About the authors
Leo Gertner is a labor lawyer in Washington, D.C. who previously worked as a grievance representative for janitors in Boston.
Moshe Marvit is a labor and employment lawyer and a fellow at the Century Foundation. He is the co-author of “Why Labor Organizing Should be a Civil Right.”

American workers have the power to disrupt Trump’s agenda and resist his vision for our country. (Anthony Behar/Pool photo via Bloomberg)

As thousands of protesters descended on John F. Kennedy International Airport in New York Saturday to protest Friday’s executive order blocking citizens from seven Muslim-majority countries from entering the United States, the AFL-CIO affiliated, 19,000-member Taxi Workers Alliance called for a solidarity strike. In response, Uber, the controversial “ride-sharing” service whose chief executive sits on Trump’s business advisory board, suspended its surge pricing and continued operation, effectively attempting to break the strike. Reaction was swift: #deleteuber quickly became a trending topic on Twitter as users posted screenshots deleting their accounts.

There has been an explosion of direct political action and protest since the election. Groups such as Planned Parenthood and the ACLU have experienced a “deluge” of donations. Initiatives such as the Indivisible Guide (2,520 local groups) and Swing Left (shared 217,000 times on Facebook) have sought to give shape to people’s outrage and help them deal effectively with their elected representatives. The Women’s March in D.C. and in cities across the country brought millions into the streets to declare support for an unabashedly feminist — and progressive — agenda and to oppose President Trump’s attacks on women’s rights, immigrants, the environment, the Affordable Care Act and more. These actions are indispensable, and may form the seeds of a new movement, but people should not ignore one of the most powerful means of resistance and protest that they have: their roles as workers.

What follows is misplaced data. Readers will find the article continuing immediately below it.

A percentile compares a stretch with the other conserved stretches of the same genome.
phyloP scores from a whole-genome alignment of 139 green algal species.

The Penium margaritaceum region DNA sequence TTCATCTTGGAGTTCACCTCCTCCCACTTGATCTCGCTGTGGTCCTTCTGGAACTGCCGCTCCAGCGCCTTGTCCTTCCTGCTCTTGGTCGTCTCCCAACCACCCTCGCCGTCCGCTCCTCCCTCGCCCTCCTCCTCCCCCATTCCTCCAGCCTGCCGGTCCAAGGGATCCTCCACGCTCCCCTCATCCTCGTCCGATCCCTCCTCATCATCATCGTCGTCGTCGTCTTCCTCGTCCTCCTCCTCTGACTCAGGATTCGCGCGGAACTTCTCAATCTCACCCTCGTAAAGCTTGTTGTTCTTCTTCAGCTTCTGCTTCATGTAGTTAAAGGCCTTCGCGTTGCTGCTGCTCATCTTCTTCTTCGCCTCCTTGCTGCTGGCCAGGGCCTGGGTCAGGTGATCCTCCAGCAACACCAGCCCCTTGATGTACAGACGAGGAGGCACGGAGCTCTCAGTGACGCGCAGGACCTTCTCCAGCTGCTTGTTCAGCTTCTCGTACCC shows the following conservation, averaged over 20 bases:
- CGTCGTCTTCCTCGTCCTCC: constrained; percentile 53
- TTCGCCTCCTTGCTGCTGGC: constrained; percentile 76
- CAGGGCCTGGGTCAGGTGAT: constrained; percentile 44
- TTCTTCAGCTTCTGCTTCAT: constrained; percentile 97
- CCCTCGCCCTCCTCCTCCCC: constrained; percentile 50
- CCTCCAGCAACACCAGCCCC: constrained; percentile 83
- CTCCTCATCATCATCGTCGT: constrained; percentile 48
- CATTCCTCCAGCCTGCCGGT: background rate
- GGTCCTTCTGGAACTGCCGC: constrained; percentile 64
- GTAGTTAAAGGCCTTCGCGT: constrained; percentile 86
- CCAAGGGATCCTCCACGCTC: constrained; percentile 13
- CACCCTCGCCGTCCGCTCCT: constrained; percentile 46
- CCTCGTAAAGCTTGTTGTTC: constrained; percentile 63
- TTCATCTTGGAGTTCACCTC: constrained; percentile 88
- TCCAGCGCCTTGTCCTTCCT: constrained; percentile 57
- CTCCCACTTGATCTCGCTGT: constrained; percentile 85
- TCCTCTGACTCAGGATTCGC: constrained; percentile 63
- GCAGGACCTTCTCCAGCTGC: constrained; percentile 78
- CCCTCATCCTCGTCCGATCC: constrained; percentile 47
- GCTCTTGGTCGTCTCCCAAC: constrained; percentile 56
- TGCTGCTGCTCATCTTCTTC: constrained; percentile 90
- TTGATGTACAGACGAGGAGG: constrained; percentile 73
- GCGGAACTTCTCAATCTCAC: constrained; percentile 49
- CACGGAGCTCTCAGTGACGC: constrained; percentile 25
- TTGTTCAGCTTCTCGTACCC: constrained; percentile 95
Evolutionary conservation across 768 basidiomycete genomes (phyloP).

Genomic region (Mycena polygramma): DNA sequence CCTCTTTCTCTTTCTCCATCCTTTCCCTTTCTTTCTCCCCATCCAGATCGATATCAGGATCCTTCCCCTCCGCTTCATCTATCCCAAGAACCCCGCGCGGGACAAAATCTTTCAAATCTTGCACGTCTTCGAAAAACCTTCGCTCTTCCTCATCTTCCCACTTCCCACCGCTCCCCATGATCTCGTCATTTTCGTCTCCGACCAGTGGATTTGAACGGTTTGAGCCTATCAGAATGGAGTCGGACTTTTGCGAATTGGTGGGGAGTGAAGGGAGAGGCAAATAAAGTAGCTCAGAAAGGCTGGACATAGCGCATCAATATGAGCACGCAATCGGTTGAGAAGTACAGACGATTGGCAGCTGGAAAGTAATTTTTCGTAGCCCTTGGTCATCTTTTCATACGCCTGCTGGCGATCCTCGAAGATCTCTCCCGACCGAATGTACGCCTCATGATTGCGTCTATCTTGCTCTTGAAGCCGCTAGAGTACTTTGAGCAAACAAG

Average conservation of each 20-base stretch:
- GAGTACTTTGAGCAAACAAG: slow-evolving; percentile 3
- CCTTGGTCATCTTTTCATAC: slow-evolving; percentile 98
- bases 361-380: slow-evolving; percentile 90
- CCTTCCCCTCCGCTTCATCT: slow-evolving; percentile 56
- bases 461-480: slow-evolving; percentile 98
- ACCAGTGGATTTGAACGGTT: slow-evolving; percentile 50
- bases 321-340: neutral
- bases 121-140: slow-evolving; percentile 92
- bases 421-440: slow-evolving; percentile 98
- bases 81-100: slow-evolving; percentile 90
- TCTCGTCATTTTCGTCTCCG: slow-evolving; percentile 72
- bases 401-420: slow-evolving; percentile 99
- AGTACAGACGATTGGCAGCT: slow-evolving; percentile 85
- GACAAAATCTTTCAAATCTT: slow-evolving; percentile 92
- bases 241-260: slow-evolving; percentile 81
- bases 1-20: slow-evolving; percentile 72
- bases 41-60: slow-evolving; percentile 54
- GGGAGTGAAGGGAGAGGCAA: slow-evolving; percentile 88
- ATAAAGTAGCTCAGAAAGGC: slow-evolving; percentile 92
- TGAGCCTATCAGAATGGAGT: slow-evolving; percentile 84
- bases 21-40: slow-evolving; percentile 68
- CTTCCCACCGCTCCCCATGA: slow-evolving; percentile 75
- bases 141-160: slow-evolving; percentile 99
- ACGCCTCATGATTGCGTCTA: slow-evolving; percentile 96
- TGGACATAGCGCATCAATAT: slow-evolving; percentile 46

Hundreds of protesters gathered at the arrivals gate of Washington Dulles International Airport to push back against President Trump's executive order that targeted citizens from seven predominantly Muslim countries. A federal judge in New York blocked deportations nationwide late Saturday of those detained on entry to the United States. (McKenna Ewen/The Washington Post)

Though often overlooked in America, the workplace can be as much a focal point of resistance and protest as the streets, the ballot box or the halls of Congress. Our standard workplace regime of at-will employment — where one can be fired for good cause, bad cause or no cause — combined with weak baseline workplace rights leaves many vulnerable at the workplace. But since jobs and trade were the policy centerpieces of his campaign, Trump has brought the fight to the workplace, and workers need to respond in kind.

Workplace resistance can take many forms. The most obvious one could come from within the federal government itself. Just after last weekend’s protests, for example, career Foreign Service officers and diplomats began drafting a dissent memo against Trump’s executive order on refugees, in a “major bureaucratic uprising” against the president. Writing for Politico about Trump’s attack on federal employees, Nancy Cook and Andrew Restuccia explained that “disgruntled employees can leak information to Capitol Hill and the press, and prod inspectors general to probe political appointees. They can also use the tools of bureaucracy to slow or sandbag policy proposals — moves that can overtly, or passive aggressively, unravel a White House’s best-laid plans.”